Assessment of New Zealand's Forest Codes of Practice for Erosion and Sediment Control
Pendly, Melissa Lin
Degree GrantorUniversity of Canterbury
Degree NameBachelor of Forestry Science with Honours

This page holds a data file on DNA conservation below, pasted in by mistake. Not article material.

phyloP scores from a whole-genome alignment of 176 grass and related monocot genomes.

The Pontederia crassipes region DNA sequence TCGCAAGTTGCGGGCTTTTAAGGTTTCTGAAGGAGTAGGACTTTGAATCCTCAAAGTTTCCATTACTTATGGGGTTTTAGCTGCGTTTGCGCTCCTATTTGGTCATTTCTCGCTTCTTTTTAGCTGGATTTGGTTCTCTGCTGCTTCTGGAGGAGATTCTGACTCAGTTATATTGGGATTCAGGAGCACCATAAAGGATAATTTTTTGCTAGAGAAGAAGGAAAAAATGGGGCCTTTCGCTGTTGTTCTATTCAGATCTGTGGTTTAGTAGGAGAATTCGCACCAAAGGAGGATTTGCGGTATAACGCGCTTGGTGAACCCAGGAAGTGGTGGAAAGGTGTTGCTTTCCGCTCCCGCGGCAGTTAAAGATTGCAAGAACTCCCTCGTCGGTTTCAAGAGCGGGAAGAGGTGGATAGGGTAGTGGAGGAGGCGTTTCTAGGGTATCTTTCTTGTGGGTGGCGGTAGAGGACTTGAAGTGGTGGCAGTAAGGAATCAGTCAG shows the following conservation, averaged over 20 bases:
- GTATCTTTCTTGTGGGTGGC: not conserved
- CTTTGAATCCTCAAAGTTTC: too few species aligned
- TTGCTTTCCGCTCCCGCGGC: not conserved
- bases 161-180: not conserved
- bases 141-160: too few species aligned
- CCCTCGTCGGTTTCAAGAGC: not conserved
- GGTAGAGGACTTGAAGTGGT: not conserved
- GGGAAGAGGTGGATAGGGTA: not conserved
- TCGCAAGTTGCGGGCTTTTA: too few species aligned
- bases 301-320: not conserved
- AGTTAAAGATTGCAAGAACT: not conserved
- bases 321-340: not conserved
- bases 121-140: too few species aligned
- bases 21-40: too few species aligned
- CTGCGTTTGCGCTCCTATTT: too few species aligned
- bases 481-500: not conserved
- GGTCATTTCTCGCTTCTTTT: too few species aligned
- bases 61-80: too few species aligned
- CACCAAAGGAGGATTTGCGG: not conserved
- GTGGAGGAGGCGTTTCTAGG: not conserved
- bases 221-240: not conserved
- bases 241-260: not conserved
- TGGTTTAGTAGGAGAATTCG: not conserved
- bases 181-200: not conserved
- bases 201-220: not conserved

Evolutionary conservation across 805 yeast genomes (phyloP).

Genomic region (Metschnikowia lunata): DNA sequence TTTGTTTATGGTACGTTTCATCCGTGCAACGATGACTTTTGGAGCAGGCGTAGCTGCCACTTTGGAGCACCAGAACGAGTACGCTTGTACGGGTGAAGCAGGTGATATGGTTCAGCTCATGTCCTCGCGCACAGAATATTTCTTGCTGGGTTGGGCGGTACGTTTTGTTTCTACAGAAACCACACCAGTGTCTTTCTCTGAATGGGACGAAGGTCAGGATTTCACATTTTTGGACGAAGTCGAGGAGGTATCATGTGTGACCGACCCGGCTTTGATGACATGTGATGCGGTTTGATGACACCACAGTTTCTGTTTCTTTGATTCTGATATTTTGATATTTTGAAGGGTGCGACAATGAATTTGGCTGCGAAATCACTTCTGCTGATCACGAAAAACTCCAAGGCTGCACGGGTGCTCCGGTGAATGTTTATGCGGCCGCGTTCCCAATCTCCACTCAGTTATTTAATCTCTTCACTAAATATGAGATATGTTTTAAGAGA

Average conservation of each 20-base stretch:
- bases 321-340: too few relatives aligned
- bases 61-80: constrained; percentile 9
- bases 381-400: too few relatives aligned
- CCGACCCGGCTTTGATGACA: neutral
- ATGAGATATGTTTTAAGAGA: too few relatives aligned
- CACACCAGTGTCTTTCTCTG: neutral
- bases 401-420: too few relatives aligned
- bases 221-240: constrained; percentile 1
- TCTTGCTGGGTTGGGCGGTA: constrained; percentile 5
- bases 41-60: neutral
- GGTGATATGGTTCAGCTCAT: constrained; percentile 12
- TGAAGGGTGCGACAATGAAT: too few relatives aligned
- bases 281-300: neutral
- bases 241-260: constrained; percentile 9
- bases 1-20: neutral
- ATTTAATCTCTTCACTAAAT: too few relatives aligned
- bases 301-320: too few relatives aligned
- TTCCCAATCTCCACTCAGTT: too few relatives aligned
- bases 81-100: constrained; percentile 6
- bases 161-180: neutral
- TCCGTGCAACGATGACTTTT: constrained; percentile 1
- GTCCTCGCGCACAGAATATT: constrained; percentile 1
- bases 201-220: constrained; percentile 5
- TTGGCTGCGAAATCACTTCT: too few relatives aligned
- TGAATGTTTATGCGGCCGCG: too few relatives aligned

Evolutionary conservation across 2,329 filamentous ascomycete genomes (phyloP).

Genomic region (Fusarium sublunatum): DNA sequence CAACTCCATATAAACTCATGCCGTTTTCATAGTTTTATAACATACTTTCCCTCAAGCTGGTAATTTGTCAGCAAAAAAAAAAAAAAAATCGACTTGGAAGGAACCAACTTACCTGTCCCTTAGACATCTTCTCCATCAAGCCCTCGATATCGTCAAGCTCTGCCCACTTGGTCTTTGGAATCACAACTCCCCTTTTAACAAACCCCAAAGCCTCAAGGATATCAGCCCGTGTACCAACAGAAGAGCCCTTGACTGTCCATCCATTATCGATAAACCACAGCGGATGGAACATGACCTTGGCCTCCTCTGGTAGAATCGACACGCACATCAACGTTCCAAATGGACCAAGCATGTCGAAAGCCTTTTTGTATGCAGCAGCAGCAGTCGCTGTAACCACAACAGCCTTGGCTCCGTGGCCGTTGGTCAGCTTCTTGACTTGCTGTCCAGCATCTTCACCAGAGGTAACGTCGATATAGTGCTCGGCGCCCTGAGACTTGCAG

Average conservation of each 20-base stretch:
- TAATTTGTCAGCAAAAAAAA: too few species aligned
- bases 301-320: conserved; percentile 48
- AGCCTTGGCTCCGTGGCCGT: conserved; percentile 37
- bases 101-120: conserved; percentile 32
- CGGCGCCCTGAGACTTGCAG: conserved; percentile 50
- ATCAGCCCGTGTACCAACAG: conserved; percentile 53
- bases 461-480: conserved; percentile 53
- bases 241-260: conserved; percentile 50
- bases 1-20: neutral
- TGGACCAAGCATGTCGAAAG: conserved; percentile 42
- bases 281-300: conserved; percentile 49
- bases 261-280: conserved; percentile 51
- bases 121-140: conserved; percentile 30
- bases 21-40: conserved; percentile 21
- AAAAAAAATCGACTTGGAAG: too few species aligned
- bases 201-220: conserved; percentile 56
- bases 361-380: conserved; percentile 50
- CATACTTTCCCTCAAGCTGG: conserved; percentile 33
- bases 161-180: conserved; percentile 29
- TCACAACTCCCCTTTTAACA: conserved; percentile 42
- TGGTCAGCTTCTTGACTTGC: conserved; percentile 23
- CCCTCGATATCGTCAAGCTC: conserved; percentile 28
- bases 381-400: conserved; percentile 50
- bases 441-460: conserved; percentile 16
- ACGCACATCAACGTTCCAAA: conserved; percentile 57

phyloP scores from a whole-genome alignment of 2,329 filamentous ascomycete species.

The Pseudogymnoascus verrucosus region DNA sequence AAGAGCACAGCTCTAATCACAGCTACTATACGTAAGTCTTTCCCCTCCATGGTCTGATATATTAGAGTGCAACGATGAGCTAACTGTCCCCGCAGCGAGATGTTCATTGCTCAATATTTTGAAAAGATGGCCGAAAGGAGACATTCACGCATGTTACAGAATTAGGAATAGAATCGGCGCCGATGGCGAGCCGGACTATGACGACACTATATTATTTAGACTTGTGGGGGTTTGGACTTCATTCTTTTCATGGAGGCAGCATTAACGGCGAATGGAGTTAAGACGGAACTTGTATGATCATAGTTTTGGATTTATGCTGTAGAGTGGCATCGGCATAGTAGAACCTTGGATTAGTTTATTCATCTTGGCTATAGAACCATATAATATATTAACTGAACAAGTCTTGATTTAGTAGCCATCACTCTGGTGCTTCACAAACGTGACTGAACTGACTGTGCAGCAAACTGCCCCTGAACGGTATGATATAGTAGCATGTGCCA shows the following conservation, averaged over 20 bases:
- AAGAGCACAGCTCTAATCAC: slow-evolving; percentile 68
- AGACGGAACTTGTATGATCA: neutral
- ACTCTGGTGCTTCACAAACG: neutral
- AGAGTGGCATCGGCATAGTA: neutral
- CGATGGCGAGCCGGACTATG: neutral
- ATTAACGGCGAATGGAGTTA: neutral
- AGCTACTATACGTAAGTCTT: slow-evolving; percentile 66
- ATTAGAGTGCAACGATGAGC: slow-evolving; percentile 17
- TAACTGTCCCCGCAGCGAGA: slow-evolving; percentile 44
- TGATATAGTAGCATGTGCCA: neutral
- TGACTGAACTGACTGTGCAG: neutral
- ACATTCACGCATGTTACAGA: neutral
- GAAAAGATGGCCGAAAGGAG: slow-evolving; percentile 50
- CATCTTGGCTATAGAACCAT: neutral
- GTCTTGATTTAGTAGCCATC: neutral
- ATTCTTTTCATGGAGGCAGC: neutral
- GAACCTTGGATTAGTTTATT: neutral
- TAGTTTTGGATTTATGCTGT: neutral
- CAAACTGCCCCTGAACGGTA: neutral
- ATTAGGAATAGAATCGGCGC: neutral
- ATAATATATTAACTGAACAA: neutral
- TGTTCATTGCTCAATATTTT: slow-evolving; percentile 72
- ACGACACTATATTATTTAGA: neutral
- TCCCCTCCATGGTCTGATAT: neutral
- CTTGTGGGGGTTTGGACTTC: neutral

New Zealand’s forest industry operates under several codes of practice for erosion and sediment control. Inconsistency between regional forestry regulations led industry to lobby for the Proposed National Environmental Standard for Plantation Forestry (PNESPF). A national code of practice may also need to be introduced to give effect to the PNESPF. This dissertation focuses on what type of code of practice should be adopted, and under what conditions. The conditions required for a code of practice to succeed in protecting the environment were identified. The ‘external’ social and legal conditions were identified through analysis of three case studies from the international primary sector, whilst the ‘internal’ conditions relating to the development, content and implementation of a code of practice were identified through review of literature. These ideal internal conditions formed the basis of the criteria used to assess New Zealand's codes. Six of New Zealand’s forest codes of practice were classified by their type, the motivation for a corporation to comply with them, and enforcing agency. The internal conditions of these codes were then assessed to determine the strengths and weaknesses of the existing documents. Overall, the codes had well-defined objectives, good planning information and clear communication. The weaknesses included regulatory approach, comprehensiveness, foundation (particularly stakeholder involvement), monitoring information and review process. The proposed national code of practice, if introduced, should be a prescriptive code. A prescriptive code is better than an outcome-based code because it is difficult to prove liability for sedimentation and erosion. Compliance with a prescriptive code should be like liability insurance, so that if a corporation is fully compliant with a prescriptive code of practice, it should not be held liable for adverse environmental impacts. This is a preliminary recommendation only, as the external conditions operating in New Zealand still need to be investigated.